Woah friend, if someone's emotional perspective isn't in line with your own, you jump to *that* extreme? Maybe people are different from you? Maybe some people are more thinkers than feelers as Carl Jung asserts. Maybe Saria is a sociopath for all I know, but him/her not crying during movies doesn't make him/her any more a sociopath than those who don't understand why someone gets scared during movies (I know decent people who fall into that category).
To the main topic, I loved FF7 when it came out and did cry during this scene, but RMC do you really forget the zeitgeist of that era? Hate to break it to you guys, but the cinematics in FF7 *were* a selling point! As were the graphics in general (not so much the character models, but the pre-rendered backgrounds). The game itself would not have had the market penetration it did if not for the quality of the CGI and I would argue that, for most people, that scene would not have had as strong of an impact if were done merely with the normal blocky character models of the game. The graphic "realism" of the CGI is one of the major things that separates that FF death from the ones that have come before. *spoilers for earlier FF games* There's a reason more people talk about this death than say Tellah or General Leo, despite the fact that Aerith isn't as well-developed as either of those characters. Generally speaking, the more something looks like you, the easier it is to relate to. Kefka's a far more interesting villain than Sephiroth, and yet it's the advancements in graphical representation that made him the menacing posterboy he's become.
I know RMC now is probably upset by what I just said, considering he is one of the ones whom, it sounds like, maybe did have very strong reactions to those previous deaths in FF, but I'm not sure everyone is as sensitive as you are RMC. And I don't say that disparagingly. As I said above, some are more thinkers than feelers and vice versa (though no one is 100% either way). I did cry as a kid to FF7 and I've cried to many other video games, movies, books, songs, etc. since. That said, I was baffled by Mike Fahey still crying to merely watching the scene again on YouTube. But *maybe it just impacted him even more than it did me, even though I was impacted.* And that's what it seems a lot of this discussion online, in RMC's video, and in even in this comment thread boils down to: "I don't understand why and how others don't think/feel the way I do."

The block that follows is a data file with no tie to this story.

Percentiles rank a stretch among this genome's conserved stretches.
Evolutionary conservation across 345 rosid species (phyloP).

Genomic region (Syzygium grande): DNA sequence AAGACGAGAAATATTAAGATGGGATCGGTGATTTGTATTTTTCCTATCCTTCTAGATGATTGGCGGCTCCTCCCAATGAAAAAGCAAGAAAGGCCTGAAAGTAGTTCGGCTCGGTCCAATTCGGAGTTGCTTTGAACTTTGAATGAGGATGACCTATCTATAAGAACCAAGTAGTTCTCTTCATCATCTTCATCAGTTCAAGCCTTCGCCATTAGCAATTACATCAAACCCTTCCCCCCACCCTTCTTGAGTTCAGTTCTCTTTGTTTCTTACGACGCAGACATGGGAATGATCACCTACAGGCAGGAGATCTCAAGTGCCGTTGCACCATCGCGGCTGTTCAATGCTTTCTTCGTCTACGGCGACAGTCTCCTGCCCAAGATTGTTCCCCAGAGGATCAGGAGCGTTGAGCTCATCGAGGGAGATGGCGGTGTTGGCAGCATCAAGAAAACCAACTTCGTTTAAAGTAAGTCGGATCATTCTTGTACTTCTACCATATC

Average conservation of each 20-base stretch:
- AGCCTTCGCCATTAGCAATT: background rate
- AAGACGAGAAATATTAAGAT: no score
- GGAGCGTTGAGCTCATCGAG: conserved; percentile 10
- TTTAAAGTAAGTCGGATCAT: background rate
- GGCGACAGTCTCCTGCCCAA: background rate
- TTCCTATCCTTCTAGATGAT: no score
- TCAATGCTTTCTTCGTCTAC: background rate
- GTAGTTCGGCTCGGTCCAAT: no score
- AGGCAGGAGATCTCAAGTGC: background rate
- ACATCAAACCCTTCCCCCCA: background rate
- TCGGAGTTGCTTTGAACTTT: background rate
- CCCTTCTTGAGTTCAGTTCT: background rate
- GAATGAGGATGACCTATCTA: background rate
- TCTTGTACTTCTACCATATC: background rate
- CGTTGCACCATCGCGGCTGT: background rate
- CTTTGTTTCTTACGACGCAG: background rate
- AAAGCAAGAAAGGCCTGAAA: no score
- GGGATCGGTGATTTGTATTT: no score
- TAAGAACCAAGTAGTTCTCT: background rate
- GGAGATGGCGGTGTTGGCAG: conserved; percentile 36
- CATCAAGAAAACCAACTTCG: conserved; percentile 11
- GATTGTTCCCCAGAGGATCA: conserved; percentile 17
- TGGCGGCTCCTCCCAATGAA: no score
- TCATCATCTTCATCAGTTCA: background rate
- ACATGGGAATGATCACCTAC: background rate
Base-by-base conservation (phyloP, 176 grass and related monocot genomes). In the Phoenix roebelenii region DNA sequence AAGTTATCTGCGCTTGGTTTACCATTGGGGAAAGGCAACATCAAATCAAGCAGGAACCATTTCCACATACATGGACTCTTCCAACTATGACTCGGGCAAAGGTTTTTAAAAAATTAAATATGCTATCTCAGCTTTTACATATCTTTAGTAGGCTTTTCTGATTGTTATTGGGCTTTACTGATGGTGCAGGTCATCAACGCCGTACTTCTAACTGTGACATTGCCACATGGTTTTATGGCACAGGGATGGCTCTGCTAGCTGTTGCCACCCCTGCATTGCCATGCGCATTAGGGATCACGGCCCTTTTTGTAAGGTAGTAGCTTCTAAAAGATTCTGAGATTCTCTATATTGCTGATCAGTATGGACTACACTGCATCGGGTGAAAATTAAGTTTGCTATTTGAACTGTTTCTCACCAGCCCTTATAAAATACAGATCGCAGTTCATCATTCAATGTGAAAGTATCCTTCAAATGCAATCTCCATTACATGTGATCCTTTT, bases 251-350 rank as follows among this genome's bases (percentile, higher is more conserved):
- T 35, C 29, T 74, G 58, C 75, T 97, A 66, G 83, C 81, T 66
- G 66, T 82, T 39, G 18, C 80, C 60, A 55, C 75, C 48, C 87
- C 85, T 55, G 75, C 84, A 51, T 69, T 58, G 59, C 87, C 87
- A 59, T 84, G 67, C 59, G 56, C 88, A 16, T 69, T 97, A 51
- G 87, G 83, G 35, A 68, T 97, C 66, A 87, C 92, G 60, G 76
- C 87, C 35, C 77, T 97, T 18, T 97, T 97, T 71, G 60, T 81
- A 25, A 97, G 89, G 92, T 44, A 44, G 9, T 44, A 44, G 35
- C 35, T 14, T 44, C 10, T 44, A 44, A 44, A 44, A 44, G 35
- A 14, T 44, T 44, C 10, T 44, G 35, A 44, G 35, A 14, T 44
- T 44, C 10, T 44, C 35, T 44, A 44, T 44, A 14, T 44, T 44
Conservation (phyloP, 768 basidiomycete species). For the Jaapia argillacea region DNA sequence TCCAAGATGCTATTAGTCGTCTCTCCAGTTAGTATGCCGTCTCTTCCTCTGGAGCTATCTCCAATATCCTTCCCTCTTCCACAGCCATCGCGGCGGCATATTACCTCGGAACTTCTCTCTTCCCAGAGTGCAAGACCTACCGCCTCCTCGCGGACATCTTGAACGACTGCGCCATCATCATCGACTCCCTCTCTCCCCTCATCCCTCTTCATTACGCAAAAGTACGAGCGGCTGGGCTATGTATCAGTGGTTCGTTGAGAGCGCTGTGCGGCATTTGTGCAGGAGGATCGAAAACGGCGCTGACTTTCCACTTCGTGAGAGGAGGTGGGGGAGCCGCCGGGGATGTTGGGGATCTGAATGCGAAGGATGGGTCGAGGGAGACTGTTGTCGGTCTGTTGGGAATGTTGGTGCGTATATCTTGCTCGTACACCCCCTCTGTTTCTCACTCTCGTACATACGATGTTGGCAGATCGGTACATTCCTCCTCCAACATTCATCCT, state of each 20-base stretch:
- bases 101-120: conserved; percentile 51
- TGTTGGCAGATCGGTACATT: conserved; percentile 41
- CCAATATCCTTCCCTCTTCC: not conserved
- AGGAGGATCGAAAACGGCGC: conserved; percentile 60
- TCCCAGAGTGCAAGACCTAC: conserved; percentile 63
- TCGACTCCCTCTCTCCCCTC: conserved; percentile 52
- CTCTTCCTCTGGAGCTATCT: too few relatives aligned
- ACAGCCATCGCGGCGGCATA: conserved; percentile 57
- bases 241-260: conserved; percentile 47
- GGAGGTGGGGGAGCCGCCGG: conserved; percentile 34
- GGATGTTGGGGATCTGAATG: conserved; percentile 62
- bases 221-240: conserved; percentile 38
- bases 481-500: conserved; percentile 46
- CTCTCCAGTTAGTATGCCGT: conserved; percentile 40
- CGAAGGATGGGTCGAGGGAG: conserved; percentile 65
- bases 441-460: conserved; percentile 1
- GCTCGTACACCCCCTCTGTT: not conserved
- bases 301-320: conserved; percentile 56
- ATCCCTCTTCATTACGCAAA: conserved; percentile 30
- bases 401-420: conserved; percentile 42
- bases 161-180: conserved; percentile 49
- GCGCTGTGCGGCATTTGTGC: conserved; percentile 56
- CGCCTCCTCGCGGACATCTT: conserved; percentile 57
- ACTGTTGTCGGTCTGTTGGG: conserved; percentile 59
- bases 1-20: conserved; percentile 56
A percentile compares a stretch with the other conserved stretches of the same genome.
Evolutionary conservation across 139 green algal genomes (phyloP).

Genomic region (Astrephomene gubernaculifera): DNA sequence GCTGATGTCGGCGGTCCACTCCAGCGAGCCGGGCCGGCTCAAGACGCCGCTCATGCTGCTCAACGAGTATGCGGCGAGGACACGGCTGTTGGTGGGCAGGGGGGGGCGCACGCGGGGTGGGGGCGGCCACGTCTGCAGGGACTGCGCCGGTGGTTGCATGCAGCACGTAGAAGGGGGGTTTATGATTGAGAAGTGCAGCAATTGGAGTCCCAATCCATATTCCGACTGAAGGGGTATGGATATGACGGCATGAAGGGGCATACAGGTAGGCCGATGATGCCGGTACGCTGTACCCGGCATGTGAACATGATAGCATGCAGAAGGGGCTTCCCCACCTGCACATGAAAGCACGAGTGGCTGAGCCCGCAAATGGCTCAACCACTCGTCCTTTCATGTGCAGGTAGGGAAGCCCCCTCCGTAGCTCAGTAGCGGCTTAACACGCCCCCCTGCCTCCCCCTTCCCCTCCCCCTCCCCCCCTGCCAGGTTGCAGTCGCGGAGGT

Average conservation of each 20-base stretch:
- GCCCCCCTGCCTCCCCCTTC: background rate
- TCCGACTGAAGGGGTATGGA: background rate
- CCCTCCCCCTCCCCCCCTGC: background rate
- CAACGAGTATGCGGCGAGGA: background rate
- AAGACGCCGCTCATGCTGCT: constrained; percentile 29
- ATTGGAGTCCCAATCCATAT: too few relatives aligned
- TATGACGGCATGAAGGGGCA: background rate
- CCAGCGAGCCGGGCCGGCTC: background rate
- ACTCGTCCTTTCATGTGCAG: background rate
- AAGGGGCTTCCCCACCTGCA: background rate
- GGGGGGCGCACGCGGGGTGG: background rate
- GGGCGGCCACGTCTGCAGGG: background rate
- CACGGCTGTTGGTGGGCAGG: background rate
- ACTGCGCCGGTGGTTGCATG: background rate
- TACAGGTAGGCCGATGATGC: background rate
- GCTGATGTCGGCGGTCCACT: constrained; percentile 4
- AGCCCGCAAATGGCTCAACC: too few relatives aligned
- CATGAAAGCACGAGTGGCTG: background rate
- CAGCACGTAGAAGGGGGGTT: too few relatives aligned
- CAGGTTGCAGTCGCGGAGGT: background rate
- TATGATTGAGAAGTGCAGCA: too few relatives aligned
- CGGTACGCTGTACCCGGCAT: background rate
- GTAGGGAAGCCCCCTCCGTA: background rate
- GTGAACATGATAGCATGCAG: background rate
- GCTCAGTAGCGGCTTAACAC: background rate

Not getting much from Thomas Was Alone doesn't make you a sociopath, just as feeling sad when a kid trips, scrapes his knee, and cries doesn't make you an emotionally stunted adult.
As a note RMC: she referenced Chocobos and such. I don't know if she's drawing merely from 20+ year old memories, but it seems apparent that she at least occasionally watched her brother play. That said, she obviously never got the full experience of the game from start to death. But that's not important, she got Mike Fahey to say his piece and the point of that episode seemed to be more to strike at the core of why is it that many people feel this sort of instinctual reaction to rescue the damsel even if the damsel is, by Mike Fahey's admittance, one-dimensional. He even admits that Aerith's character would have had to "work harder" if it was an innocent little brother instead (which is really all the springboard the show needed for their discussion). And maybe you didn't agree with Mike when he said that. I know I didn't. Aerith's death impacted me because she represented purity and innocence in a world of decay, and Sephiroth snuffed out that last light. I can't say for sure, but I think I would have felt the same if it was an Aerith-like little brother. So why does Mike still cry over a scene, yet admits it would have been different if Aerith were a boy, yet I *did* cry over that scene 20+ years ago and think I would have felt the same even if Aerith were a boy? Because people are different in how they see the world. But that doesn't make them ignorant or someone to treat as if they are from another planet.